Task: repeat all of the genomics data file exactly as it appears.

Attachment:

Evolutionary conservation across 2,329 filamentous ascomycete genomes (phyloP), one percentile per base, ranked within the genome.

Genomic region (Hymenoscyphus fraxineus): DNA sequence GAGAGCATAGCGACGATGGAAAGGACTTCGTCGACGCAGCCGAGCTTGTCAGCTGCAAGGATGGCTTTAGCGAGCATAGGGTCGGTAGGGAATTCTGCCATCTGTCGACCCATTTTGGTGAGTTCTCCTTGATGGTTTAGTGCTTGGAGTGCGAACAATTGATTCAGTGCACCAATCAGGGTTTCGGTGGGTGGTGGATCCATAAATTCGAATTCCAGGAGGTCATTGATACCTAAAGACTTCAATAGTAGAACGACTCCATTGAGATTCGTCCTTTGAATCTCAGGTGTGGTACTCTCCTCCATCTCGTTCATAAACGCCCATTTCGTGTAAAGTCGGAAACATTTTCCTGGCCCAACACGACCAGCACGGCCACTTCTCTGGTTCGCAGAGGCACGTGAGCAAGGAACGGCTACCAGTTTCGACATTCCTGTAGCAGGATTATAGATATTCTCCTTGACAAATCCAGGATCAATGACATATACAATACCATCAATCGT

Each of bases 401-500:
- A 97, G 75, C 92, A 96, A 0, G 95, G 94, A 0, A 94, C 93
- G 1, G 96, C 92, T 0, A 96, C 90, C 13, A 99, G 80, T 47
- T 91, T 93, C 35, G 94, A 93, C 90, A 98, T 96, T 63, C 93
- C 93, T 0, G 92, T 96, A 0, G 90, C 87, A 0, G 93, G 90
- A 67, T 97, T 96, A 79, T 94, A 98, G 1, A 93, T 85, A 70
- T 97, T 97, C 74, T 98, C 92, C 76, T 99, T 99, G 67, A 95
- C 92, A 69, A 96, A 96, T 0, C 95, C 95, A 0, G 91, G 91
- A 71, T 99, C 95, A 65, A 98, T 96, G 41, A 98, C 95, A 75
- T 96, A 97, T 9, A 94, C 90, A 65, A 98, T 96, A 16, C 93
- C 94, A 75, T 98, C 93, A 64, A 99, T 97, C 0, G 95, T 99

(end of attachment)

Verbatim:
Evolutionary conservation across 2,329 filamentous ascomycete genomes (phyloP), one percentile per base, ranked within the genome.

Genomic region (Hymenoscyphus fraxineus): DNA sequence GAGAGCATAGCGACGATGGAAAGGACTTCGTCGACGCAGCCGAGCTTGTCAGCTGCAAGGATGGCTTTAGCGAGCATAGGGTCGGTAGGGAATTCTGCCATCTGTCGACCCATTTTGGTGAGTTCTCCTTGATGGTTTAGTGCTTGGAGTGCGAACAATTGATTCAGTGCACCAATCAGGGTTTCGGTGGGTGGTGGATCCATAAATTCGAATTCCAGGAGGTCATTGATACCTAAAGACTTCAATAGTAGAACGACTCCATTGAGATTCGTCCTTTGAATCTCAGGTGTGGTACTCTCCTCCATCTCGTTCATAAACGCCCATTTCGTGTAAAGTCGGAAACATTTTCCTGGCCCAACACGACCAGCACGGCCACTTCTCTGGTTCGCAGAGGCACGTGAGCAAGGAACGGCTACCAGTTTCGACATTCCTGTAGCAGGATTATAGATATTCTCCTTGACAAATCCAGGATCAATGACATATACAATACCATCAATCGT

Each of bases 401-500:
- A 97, G 75, C 92, A 96, A 0, G 95, G 94, A 0, A 94, C 93
- G 1, G 96, C 92, T 0, A 96, C 90, C 13, A 99, G 80, T 47
- T 91, T 93, C 35, G 94, A 93, C 90, A 98, T 96, T 63, C 93
- C 93, T 0, G 92, T 96, A 0, G 90, C 87, A 0, G 93, G 90
- A 67, T 97, T 96, A 79, T 94, A 98, G 1, A 93, T 85, A 70
- T 97, T 97, C 74, T 98, C 92, C 76, T 99, T 99, G 67, A 95
- C 92, A 69, A 96, A 96, T 0, C 95, C 95, A 0, G 91, G 91
- A 71, T 99, C 95, A 65, A 98, T 96, G 41, A 98, C 95, A 75
- T 96, A 97, T 9, A 94, C 90, A 65, A 98, T 96, A 16, C 93
- C 94, A 75, T 98, C 93, A 64, A 99, T 97, C 0, G 95, T 99